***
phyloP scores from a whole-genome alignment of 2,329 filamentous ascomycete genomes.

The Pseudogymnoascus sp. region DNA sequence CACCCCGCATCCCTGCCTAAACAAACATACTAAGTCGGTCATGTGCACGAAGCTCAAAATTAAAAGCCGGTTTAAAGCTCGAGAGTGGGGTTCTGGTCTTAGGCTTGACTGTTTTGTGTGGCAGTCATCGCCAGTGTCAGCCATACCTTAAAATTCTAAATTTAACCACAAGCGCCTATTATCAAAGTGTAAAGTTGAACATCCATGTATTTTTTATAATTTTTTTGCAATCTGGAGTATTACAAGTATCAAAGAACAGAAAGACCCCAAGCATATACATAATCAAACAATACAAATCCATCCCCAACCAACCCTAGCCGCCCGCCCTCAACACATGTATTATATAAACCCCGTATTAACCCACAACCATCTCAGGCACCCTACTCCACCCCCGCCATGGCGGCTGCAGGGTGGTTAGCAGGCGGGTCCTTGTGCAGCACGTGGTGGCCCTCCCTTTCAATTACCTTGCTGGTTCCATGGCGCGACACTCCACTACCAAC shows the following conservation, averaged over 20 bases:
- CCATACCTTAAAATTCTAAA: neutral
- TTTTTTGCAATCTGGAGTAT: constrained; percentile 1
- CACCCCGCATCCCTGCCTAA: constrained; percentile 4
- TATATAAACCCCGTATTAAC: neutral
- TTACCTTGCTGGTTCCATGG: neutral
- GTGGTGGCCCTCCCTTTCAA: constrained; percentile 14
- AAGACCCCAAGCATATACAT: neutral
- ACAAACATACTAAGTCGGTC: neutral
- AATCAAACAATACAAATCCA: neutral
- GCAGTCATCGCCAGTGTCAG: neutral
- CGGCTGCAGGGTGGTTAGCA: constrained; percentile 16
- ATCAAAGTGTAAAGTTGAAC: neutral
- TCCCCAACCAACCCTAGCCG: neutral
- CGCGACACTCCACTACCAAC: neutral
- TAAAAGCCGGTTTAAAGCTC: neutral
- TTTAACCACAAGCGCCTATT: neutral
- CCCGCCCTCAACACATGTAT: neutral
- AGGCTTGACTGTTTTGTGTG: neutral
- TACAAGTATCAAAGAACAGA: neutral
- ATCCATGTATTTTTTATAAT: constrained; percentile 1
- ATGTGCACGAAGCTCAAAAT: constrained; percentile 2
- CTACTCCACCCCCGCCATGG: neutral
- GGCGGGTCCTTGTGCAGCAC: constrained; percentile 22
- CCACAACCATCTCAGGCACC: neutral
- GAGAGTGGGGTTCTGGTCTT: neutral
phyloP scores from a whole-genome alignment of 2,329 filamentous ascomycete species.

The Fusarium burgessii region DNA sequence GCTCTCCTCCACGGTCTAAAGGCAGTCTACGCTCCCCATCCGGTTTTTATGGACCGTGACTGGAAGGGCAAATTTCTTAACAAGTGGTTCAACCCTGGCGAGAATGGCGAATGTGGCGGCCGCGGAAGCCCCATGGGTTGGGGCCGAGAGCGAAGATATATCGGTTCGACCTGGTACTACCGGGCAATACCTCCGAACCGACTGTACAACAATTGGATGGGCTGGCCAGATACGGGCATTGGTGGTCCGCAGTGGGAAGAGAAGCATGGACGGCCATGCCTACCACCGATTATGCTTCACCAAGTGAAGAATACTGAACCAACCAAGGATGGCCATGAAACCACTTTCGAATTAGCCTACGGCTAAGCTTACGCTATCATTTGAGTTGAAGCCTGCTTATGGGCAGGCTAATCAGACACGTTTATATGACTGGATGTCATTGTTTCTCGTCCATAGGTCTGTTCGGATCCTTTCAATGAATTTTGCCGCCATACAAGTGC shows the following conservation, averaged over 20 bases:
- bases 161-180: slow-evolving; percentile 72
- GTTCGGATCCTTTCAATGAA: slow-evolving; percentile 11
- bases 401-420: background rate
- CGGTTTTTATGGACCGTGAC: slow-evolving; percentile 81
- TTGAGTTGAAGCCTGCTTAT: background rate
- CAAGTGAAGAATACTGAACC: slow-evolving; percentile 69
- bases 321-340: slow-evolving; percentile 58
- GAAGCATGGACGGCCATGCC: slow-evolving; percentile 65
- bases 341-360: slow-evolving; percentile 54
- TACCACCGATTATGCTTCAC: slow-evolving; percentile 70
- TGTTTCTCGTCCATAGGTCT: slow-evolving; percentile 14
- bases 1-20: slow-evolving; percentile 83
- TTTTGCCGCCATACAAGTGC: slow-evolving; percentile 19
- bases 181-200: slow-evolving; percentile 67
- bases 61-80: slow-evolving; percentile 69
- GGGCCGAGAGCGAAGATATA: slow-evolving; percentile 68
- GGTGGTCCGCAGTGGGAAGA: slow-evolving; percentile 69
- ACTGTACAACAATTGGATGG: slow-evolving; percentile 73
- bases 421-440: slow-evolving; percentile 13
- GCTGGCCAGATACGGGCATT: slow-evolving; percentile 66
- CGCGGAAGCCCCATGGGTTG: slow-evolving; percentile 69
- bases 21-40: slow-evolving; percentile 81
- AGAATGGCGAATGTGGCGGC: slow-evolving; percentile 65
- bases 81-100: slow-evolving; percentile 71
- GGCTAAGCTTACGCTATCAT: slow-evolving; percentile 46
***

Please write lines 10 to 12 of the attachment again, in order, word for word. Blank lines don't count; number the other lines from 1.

- ACAAACATACTAAGTCGGTC: neutral
- AATCAAACAATACAAATCCA: neutral
- GCAGTCATCGCCAGTGTCAG: neutral